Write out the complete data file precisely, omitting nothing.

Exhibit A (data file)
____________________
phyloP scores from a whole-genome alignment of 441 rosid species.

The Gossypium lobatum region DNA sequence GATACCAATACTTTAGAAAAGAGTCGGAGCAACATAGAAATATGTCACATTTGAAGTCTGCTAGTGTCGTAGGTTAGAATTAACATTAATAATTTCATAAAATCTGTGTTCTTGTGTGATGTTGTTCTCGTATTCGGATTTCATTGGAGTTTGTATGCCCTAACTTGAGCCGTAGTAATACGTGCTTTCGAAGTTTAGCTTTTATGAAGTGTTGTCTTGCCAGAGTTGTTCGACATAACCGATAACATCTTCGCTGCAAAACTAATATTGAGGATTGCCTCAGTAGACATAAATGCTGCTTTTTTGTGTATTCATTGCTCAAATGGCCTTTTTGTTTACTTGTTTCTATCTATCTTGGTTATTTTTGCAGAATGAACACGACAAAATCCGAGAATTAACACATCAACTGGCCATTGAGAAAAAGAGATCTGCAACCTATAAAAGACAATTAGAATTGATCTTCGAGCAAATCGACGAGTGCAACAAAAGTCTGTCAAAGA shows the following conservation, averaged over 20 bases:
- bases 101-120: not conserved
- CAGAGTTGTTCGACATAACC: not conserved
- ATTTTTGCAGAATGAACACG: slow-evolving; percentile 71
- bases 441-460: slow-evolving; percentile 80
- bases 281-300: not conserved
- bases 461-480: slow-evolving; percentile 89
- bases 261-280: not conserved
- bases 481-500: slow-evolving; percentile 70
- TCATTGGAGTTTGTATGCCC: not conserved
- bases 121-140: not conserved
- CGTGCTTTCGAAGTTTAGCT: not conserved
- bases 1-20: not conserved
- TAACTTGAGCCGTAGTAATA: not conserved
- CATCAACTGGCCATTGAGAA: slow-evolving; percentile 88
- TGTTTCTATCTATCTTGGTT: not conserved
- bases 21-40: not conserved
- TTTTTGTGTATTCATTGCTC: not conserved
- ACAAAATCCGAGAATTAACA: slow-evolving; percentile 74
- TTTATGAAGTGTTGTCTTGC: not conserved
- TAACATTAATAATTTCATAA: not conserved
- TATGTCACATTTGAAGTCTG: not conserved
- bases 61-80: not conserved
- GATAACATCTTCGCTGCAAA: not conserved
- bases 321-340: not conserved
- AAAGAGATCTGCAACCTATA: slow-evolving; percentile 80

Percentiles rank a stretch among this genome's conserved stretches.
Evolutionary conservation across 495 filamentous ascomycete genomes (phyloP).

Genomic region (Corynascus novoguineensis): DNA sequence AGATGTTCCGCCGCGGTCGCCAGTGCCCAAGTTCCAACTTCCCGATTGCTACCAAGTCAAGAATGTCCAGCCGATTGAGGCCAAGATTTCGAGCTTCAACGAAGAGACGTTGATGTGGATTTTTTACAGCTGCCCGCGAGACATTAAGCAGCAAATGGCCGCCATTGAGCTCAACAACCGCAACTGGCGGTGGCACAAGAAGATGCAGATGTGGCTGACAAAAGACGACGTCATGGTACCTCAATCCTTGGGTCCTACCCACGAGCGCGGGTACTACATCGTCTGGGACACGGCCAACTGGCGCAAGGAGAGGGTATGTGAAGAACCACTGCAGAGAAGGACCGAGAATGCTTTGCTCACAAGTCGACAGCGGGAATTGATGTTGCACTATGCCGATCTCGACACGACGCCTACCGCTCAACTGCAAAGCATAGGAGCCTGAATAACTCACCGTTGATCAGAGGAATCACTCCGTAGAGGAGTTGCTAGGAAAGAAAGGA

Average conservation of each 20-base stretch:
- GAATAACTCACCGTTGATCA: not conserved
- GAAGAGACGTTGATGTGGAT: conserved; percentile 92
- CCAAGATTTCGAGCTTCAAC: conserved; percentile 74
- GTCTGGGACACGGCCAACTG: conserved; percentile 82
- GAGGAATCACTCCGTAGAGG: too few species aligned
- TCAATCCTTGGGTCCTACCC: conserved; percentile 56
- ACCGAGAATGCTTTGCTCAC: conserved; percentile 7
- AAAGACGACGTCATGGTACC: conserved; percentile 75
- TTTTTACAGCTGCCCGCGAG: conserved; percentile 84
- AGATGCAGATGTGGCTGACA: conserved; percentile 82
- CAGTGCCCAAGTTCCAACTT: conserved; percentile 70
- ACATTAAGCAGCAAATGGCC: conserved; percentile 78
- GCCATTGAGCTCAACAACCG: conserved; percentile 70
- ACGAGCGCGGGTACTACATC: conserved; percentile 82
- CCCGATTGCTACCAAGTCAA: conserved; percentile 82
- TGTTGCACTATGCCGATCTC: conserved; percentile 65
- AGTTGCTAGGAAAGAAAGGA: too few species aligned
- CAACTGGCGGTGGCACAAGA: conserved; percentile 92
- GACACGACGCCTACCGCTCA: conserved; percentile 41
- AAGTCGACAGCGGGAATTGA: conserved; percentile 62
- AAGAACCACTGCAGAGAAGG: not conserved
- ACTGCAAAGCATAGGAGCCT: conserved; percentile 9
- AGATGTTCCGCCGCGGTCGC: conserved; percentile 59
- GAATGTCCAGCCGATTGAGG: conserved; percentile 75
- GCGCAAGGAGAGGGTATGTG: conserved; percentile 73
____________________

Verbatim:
phyloP scores from a whole-genome alignment of 441 rosid species.

The Gossypium lobatum region DNA sequence GATACCAATACTTTAGAAAAGAGTCGGAGCAACATAGAAATATGTCACATTTGAAGTCTGCTAGTGTCGTAGGTTAGAATTAACATTAATAATTTCATAAAATCTGTGTTCTTGTGTGATGTTGTTCTCGTATTCGGATTTCATTGGAGTTTGTATGCCCTAACTTGAGCCGTAGTAATACGTGCTTTCGAAGTTTAGCTTTTATGAAGTGTTGTCTTGCCAGAGTTGTTCGACATAACCGATAACATCTTCGCTGCAAAACTAATATTGAGGATTGCCTCAGTAGACATAAATGCTGCTTTTTTGTGTATTCATTGCTCAAATGGCCTTTTTGTTTACTTGTTTCTATCTATCTTGGTTATTTTTGCAGAATGAACACGACAAAATCCGAGAATTAACACATCAACTGGCCATTGAGAAAAAGAGATCTGCAACCTATAAAAGACAATTAGAATTGATCTTCGAGCAAATCGACGAGTGCAACAAAAGTCTGTCAAAGA shows the following conservation, averaged over 20 bases:
- bases 101-120: not conserved
- CAGAGTTGTTCGACATAACC: not conserved
- ATTTTTGCAGAATGAACACG: slow-evolving; percentile 71
- bases 441-460: slow-evolving; percentile 80
- bases 281-300: not conserved
- bases 461-480: slow-evolving; percentile 89
- bases 261-280: not conserved
- bases 481-500: slow-evolving; percentile 70
- TCATTGGAGTTTGTATGCCC: not conserved
- bases 121-140: not conserved
- CGTGCTTTCGAAGTTTAGCT: not conserved
- bases 1-20: not conserved
- TAACTTGAGCCGTAGTAATA: not conserved
- CATCAACTGGCCATTGAGAA: slow-evolving; percentile 88
- TGTTTCTATCTATCTTGGTT: not conserved
- bases 21-40: not conserved
- TTTTTGTGTATTCATTGCTC: not conserved
- ACAAAATCCGAGAATTAACA: slow-evolving; percentile 74
- TTTATGAAGTGTTGTCTTGC: not conserved
- TAACATTAATAATTTCATAA: not conserved
- TATGTCACATTTGAAGTCTG: not conserved
- bases 61-80: not conserved
- GATAACATCTTCGCTGCAAA: not conserved
- bases 321-340: not conserved
- AAAGAGATCTGCAACCTATA: slow-evolving; percentile 80

Percentiles rank a stretch among this genome's conserved stretches.
Evolutionary conservation across 495 filamentous ascomycete genomes (phyloP).

Genomic region (Corynascus novoguineensis): DNA sequence AGATGTTCCGCCGCGGTCGCCAGTGCCCAAGTTCCAACTTCCCGATTGCTACCAAGTCAAGAATGTCCAGCCGATTGAGGCCAAGATTTCGAGCTTCAACGAAGAGACGTTGATGTGGATTTTTTACAGCTGCCCGCGAGACATTAAGCAGCAAATGGCCGCCATTGAGCTCAACAACCGCAACTGGCGGTGGCACAAGAAGATGCAGATGTGGCTGACAAAAGACGACGTCATGGTACCTCAATCCTTGGGTCCTACCCACGAGCGCGGGTACTACATCGTCTGGGACACGGCCAACTGGCGCAAGGAGAGGGTATGTGAAGAACCACTGCAGAGAAGGACCGAGAATGCTTTGCTCACAAGTCGACAGCGGGAATTGATGTTGCACTATGCCGATCTCGACACGACGCCTACCGCTCAACTGCAAAGCATAGGAGCCTGAATAACTCACCGTTGATCAGAGGAATCACTCCGTAGAGGAGTTGCTAGGAAAGAAAGGA

Average conservation of each 20-base stretch:
- GAATAACTCACCGTTGATCA: not conserved
- GAAGAGACGTTGATGTGGAT: conserved; percentile 92
- CCAAGATTTCGAGCTTCAAC: conserved; percentile 74
- GTCTGGGACACGGCCAACTG: conserved; percentile 82
- GAGGAATCACTCCGTAGAGG: too few species aligned
- TCAATCCTTGGGTCCTACCC: conserved; percentile 56
- ACCGAGAATGCTTTGCTCAC: conserved; percentile 7
- AAAGACGACGTCATGGTACC: conserved; percentile 75
- TTTTTACAGCTGCCCGCGAG: conserved; percentile 84
- AGATGCAGATGTGGCTGACA: conserved; percentile 82
- CAGTGCCCAAGTTCCAACTT: conserved; percentile 70
- ACATTAAGCAGCAAATGGCC: conserved; percentile 78
- GCCATTGAGCTCAACAACCG: conserved; percentile 70
- ACGAGCGCGGGTACTACATC: conserved; percentile 82
- CCCGATTGCTACCAAGTCAA: conserved; percentile 82
- TGTTGCACTATGCCGATCTC: conserved; percentile 65
- AGTTGCTAGGAAAGAAAGGA: too few species aligned
- CAACTGGCGGTGGCACAAGA: conserved; percentile 92
- GACACGACGCCTACCGCTCA: conserved; percentile 41
- AAGTCGACAGCGGGAATTGA: conserved; percentile 62
- AAGAACCACTGCAGAGAAGG: not conserved
- ACTGCAAAGCATAGGAGCCT: conserved; percentile 9
- AGATGTTCCGCCGCGGTCGC: conserved; percentile 59
- GAATGTCCAGCCGATTGAGG: conserved; percentile 75
- GCGCAAGGAGAGGGTATGTG: conserved; percentile 73